V6 Suzuki Coupe


Prior to the SR1 Speedster project, in the mid 80’s I had taken on another little automotive challenge, starting with a diminutive and stock standard 1974 Suzuki Fronte GX Coupe. This model was originally powered by a three cylinder, 360cc 2–stroke engine mounted right at the back of the car. These vehicles were only 3 metres long and weighed only 500kg, and actually went around corners pretty good in standard form.

Wanting to do something a bit different, ‘Plan A’ was to install a large capacity (1100cc) bike engine, but this would get a bit tricky, requiring a secondary gearbox to get a reverse gear, etc. I also had a spare 302 Ford V8 sitting around, but this was just too long to fit in the space available, so I eventually opted to mid-mount a 3 litre Ford V6 mated to a ‘Type 3’ Volkswagon transaxle, and even this combination was a tight squeeze for length. (This was before the days that high performance Japanese import engines were readily available, so it was a bit old-skool). The V6 had a substantial amount of internal work performed on it including 'matched' manifold and head porting, valve reshaping, addition of screw-in rocker studs with push-rod guide plates and concluding with a full balance job that would allow it to run comfortably to 7000rpm. The very ‘short’ exhaust system sounded pretty good in the upper rev ranges.

The rear (back seat area) of the car was gutted and new structural members were made and welded into the original unitary body. A 4-point roll cage and two removable cross-members were also installed. The original rear semi-trailing arms were retained, but the rubber pivot bushes were replaced with solid versions, and Koni coil-over shocks replaced the original rear suspension units.

A full set of 22 gauge steel ‘boxed’ guards, sills and front air dam were fabricated and welded to the original bodywork. The rear aerodynamic ‘wing’ (with internal frame) and its side supports were made from aluminium and the wing was stabilised with cross-over diagonal strain wires, tensioned by aircraft turn-buckles mounted inside the bodywork. The car was painted a ‘Morello Cherry’ red with a ‘flip-flop’ red pearl over top, which gave it golden sheens in the sunlight. I also airbrushed the ‘polished gold’ Suzuki ‘S’ logo on the bonnet. The ‘normally used’ engine cover and surrounding panels were covered with vinyl finished acoustic foam. The finished car definitely attracted a bit of attention.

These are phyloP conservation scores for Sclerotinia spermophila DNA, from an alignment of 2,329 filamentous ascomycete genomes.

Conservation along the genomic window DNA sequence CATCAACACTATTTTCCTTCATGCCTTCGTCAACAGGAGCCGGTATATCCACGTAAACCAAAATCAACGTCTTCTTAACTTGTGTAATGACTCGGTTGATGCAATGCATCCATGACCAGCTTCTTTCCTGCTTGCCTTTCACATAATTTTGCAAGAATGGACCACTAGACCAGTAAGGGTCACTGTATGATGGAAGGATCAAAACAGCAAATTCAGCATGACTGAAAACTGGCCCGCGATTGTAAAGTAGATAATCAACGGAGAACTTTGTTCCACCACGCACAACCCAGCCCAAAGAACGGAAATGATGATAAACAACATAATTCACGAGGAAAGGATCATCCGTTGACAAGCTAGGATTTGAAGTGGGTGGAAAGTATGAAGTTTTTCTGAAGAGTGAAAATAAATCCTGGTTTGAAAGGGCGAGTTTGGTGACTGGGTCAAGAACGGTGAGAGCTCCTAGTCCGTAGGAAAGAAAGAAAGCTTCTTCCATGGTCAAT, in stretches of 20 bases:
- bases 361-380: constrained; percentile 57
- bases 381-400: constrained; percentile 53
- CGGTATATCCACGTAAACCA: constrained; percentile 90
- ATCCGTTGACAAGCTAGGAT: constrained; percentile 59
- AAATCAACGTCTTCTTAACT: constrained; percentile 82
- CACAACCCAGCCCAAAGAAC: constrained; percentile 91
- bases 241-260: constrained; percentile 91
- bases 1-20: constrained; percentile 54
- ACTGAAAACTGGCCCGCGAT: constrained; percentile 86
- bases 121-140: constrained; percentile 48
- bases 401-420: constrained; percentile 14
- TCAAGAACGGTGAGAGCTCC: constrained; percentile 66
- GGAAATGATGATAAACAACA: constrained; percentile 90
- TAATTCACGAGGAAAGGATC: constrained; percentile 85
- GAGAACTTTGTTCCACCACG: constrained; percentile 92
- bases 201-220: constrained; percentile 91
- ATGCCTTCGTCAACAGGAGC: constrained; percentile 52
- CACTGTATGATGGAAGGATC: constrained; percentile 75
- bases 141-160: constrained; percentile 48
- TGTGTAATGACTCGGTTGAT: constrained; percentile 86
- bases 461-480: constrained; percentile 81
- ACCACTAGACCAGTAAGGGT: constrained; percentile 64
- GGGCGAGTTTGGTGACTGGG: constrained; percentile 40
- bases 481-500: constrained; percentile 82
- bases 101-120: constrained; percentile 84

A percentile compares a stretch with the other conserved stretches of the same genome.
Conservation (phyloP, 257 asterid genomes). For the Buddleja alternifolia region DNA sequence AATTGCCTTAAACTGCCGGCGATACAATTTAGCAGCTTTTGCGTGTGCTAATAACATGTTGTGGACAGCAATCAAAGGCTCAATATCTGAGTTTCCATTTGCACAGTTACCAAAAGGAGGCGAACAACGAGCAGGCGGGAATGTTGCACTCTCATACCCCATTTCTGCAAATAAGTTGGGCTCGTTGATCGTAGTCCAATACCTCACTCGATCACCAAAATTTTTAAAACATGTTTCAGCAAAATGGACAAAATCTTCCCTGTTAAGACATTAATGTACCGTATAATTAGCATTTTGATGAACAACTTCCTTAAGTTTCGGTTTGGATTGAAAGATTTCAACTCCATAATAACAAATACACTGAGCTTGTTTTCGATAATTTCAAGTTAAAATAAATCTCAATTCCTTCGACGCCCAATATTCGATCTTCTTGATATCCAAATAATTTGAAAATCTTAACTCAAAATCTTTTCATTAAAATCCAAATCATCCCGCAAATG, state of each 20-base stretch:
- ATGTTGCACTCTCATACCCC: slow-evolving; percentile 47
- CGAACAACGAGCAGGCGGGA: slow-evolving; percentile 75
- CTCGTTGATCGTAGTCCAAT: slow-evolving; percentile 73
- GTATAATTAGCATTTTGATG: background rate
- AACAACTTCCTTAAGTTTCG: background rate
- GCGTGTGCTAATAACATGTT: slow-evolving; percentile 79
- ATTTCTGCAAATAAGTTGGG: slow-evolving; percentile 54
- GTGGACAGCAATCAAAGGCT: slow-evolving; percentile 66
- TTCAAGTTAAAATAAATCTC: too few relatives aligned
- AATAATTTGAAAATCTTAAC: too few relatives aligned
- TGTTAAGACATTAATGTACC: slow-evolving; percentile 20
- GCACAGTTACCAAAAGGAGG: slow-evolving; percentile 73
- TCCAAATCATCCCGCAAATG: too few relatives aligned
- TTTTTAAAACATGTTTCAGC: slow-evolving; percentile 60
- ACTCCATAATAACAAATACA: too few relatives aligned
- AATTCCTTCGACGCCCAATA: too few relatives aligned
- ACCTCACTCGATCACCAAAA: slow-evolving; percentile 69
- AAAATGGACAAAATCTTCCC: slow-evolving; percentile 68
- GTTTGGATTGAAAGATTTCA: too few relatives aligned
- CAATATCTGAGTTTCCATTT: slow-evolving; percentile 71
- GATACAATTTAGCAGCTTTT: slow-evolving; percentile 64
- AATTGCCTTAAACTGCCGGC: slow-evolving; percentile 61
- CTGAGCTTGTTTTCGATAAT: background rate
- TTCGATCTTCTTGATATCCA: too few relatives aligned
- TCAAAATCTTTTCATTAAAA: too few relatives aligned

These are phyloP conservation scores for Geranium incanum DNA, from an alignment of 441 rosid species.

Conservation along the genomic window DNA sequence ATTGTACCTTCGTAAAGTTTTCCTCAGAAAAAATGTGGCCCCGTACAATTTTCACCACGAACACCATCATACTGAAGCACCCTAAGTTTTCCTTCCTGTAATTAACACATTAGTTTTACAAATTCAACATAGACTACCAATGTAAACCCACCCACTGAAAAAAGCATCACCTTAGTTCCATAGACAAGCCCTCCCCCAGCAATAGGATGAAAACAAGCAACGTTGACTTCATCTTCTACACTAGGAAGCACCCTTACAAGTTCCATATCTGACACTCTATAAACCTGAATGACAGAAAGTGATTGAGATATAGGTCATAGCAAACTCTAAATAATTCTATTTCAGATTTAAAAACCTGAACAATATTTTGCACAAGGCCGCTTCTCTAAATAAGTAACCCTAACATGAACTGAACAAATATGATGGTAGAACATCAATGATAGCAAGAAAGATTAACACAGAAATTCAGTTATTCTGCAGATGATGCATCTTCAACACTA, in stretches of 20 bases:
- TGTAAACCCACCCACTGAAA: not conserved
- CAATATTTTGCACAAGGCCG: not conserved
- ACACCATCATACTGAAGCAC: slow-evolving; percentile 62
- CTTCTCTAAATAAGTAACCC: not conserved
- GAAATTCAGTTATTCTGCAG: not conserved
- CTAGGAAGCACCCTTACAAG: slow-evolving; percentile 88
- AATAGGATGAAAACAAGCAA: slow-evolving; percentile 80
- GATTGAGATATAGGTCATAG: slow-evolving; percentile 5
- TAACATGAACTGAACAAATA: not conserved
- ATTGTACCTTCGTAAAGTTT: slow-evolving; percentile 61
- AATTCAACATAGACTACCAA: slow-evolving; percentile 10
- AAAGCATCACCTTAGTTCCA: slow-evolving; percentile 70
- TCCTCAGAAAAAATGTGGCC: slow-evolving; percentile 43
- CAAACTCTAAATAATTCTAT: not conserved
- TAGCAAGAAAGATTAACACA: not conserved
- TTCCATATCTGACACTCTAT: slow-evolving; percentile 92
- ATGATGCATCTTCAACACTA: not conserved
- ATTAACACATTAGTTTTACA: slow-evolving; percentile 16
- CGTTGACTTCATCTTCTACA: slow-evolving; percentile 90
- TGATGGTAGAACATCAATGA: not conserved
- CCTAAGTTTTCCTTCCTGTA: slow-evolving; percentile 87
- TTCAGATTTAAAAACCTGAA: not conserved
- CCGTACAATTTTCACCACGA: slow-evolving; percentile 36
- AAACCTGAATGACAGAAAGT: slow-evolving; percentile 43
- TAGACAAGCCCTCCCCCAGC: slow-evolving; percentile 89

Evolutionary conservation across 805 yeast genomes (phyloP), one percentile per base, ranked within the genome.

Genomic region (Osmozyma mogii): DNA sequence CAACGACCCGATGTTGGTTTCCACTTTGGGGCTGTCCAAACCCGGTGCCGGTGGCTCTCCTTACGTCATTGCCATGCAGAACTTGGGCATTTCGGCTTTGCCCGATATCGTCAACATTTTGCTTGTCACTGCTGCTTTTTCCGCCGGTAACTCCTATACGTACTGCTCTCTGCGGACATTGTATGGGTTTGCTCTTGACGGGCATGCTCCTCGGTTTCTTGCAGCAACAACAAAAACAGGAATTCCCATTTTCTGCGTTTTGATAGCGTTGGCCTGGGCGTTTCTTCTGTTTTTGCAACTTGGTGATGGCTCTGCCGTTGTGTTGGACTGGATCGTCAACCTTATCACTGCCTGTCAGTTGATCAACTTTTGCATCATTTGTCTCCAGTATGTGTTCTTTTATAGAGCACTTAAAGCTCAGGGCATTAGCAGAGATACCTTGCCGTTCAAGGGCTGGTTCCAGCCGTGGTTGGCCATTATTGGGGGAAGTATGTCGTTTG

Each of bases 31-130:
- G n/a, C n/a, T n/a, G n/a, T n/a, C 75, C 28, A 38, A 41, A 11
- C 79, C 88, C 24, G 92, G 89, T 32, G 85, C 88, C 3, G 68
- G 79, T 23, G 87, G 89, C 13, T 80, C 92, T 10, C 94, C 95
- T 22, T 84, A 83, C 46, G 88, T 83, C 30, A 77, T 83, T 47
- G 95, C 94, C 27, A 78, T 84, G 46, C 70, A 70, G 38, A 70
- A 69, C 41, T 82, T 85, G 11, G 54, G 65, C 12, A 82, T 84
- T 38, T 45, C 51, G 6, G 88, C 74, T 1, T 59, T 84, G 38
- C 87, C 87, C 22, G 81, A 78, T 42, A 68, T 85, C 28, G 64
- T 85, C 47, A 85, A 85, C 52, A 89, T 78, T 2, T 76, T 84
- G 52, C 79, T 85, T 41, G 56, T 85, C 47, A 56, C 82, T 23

With the heavy V6 motor and all the extra materials put into the car, the finished weight ended up at 850kg. A trip to the Meremere drag-strip was an interesting experience. Wearing a helmet meant I had to lean forward to avoid it squashing into the roof directly above my head and compressing my neck. (It was also difficult to hear the engine revs properly with the helmet on). The low gearing of the VW transaxle, combined with only 13 inch rear wheels meant I never normally used first gear when driving on the road, so with a second gear take-off and a slipping clutch, I managed to nett a 14.1 second run. I’m sure the car was capable of considerably better, but I couldn’t do it on the day.

Check out a few photos of the finished car and the build below.